– Under Armour Compression Shorts (5″) – Last weekend, getting pretty desperate for something made of moisture wicking fabric to wear for this race, I hit the Under Armour Outlet. I really wanted these shorts in the longer 7″ version, but they only had the 5″. I bought them in a large, and because the waistband is wide and pretty flexible it was able to fit up and over my belly.  However, when I test rode them yesterday, they rode up quite a bit and so I needed to add gripper elastic to the bottom.  (I ordered 2 yards of Gripper Elastic from Quest Fabrics a month ago to add to my running skirt.)  It was a quick project and made a world of difference – my shorts stayed put and didn’t ride up, bunch, or chafe, and they were long enough to protect my thighs from my bike seat.  

Ultimate Maternity Belt – I’m a pretty comfortable person doing what I need when I need to, but even I was kind of embarassed to be pulling on my support belt before the bike course. However, I can’t run without it, so I sucked it up and put it on.  It stayed put and helped keep things in place for the run.  I actually have mixed feelings on whether it’s that helpful for the bike.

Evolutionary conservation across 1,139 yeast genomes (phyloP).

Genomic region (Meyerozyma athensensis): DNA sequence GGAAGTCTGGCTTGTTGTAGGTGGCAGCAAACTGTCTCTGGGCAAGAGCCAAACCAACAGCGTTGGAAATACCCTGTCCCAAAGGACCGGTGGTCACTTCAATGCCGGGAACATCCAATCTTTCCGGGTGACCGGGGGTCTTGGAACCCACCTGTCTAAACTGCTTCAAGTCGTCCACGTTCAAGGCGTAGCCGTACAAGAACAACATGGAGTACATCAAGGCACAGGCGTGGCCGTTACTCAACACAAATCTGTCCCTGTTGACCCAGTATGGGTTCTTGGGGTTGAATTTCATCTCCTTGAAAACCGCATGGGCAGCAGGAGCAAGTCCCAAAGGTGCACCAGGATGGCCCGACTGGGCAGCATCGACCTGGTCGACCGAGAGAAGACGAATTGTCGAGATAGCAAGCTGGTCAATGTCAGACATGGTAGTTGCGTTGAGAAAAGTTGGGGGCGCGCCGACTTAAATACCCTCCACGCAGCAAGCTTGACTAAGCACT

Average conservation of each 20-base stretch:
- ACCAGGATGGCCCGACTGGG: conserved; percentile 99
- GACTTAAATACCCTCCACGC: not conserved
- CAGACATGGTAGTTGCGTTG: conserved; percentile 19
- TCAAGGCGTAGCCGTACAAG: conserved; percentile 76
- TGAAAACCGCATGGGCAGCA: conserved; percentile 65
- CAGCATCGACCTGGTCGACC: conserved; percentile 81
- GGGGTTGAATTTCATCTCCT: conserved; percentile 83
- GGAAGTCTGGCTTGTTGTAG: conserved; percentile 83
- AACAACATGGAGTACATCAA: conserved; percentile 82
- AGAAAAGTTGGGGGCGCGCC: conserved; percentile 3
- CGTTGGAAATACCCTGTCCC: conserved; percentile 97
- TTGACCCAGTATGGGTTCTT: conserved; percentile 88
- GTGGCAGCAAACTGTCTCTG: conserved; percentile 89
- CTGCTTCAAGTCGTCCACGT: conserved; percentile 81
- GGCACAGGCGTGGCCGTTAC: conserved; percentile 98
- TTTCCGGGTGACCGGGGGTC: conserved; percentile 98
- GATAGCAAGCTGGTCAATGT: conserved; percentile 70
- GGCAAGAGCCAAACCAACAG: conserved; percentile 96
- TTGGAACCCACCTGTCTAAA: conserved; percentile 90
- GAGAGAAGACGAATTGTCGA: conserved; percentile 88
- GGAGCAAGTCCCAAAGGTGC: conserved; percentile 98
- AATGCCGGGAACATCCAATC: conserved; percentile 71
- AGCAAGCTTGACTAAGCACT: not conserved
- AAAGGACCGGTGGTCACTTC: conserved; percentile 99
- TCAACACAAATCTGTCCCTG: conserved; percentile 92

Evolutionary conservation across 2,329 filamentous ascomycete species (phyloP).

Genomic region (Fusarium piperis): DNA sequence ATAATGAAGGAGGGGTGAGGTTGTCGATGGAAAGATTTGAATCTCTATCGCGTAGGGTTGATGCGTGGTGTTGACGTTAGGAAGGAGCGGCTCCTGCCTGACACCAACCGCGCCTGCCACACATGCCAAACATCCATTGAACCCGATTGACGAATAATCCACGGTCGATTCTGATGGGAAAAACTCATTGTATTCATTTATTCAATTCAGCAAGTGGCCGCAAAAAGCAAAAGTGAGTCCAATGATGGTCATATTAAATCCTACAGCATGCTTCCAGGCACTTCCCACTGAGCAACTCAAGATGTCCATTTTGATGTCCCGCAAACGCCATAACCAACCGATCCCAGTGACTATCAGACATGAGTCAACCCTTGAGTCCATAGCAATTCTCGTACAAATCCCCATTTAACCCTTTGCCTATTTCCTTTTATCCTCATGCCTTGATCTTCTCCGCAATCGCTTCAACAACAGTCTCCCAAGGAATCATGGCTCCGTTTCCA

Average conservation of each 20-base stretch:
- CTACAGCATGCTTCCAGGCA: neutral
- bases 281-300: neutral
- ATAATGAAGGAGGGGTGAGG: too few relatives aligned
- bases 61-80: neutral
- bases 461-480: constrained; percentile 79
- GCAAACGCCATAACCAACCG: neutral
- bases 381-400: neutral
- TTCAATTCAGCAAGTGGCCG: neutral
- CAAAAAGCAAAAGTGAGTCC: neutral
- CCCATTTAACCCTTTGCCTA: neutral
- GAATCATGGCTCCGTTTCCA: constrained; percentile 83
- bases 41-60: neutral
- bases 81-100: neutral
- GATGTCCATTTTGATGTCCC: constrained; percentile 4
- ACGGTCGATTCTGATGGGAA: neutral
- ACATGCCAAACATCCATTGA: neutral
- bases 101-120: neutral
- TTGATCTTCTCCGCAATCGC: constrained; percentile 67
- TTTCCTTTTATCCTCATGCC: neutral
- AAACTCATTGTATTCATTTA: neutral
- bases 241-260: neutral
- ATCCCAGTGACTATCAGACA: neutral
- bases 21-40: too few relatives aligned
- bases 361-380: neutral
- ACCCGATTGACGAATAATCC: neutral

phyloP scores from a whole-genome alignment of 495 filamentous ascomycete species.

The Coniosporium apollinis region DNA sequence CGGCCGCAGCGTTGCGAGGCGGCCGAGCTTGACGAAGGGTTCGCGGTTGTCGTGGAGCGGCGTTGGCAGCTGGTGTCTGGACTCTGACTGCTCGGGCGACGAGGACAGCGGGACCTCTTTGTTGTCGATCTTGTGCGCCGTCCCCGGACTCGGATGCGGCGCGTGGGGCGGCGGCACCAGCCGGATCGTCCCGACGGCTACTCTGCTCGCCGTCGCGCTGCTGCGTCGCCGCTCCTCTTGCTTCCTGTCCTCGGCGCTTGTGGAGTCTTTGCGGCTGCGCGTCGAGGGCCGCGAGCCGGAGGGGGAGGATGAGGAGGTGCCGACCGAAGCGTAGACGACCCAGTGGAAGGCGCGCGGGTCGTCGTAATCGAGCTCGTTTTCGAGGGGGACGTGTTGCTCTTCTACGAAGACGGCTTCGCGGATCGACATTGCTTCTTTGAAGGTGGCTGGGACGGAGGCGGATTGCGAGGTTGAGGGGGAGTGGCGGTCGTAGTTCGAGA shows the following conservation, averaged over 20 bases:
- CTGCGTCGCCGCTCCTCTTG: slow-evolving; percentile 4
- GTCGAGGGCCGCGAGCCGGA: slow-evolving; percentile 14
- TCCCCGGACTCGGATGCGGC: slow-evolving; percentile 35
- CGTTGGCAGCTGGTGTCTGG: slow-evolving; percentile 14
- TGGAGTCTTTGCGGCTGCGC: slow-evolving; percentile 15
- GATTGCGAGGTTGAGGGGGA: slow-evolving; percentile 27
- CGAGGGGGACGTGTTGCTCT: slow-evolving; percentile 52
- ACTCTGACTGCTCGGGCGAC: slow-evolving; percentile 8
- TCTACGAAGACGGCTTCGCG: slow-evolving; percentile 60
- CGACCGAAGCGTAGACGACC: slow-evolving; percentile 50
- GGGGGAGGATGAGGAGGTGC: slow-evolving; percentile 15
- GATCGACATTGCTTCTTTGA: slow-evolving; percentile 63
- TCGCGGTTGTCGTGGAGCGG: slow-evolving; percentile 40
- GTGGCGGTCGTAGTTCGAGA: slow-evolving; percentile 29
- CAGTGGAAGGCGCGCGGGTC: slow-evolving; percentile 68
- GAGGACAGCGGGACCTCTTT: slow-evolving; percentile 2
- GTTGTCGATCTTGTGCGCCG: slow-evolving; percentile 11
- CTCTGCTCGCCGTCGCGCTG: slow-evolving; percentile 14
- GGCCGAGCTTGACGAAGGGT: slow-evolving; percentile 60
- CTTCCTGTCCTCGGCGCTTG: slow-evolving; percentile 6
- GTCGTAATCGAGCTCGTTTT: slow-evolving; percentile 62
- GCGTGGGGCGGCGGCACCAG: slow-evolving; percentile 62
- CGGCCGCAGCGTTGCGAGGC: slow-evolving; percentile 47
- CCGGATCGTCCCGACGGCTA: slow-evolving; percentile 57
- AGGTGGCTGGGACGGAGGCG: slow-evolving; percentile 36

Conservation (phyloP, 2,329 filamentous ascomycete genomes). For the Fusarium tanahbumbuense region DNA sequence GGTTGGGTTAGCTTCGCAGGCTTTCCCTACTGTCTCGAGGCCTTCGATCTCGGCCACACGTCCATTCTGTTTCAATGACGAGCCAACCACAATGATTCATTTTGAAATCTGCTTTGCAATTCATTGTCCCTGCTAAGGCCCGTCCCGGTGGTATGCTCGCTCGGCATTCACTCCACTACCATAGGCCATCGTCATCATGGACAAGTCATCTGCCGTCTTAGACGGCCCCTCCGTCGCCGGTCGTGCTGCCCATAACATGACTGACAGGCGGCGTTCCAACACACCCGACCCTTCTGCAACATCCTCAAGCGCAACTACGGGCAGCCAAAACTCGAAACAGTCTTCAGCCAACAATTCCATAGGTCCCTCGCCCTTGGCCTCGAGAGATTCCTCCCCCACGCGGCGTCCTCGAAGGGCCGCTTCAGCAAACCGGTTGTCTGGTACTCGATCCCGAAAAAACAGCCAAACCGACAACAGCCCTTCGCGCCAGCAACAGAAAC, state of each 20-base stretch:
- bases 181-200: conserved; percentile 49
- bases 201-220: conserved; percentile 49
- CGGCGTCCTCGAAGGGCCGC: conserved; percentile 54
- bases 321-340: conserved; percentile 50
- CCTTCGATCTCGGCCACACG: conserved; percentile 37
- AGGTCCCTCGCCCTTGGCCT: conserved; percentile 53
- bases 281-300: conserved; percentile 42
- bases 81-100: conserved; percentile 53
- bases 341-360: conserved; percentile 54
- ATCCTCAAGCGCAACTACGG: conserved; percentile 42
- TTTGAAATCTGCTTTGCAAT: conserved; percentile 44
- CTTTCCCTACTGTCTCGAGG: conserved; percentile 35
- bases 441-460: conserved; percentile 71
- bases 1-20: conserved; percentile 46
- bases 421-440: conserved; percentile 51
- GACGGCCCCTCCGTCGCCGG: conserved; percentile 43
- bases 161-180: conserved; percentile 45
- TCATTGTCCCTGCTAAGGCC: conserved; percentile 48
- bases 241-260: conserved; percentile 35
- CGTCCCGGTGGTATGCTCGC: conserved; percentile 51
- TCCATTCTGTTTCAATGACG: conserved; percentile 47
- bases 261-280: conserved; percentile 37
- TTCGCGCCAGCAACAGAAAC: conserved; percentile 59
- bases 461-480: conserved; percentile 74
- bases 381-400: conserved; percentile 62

And yes, I went home and took a nap.  

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Pregnancy and Triathlon Training (Part I)

Going into triathlon training was harder than going into half marathon training. I was training for a distance I had never done before.  I signed up for the race because I wanted something to distract me from what I anticipated being a roller coaster of TTC.  Well, I signed up for the race because I wanted to do an International Distance Triathlon.  The fact that I knew it was going to be timed with a possible pregnancy was a minor concern, but I did some googling and it turns out that other women have done tris while pregnant, and I really wanted to do a race. So I signed up.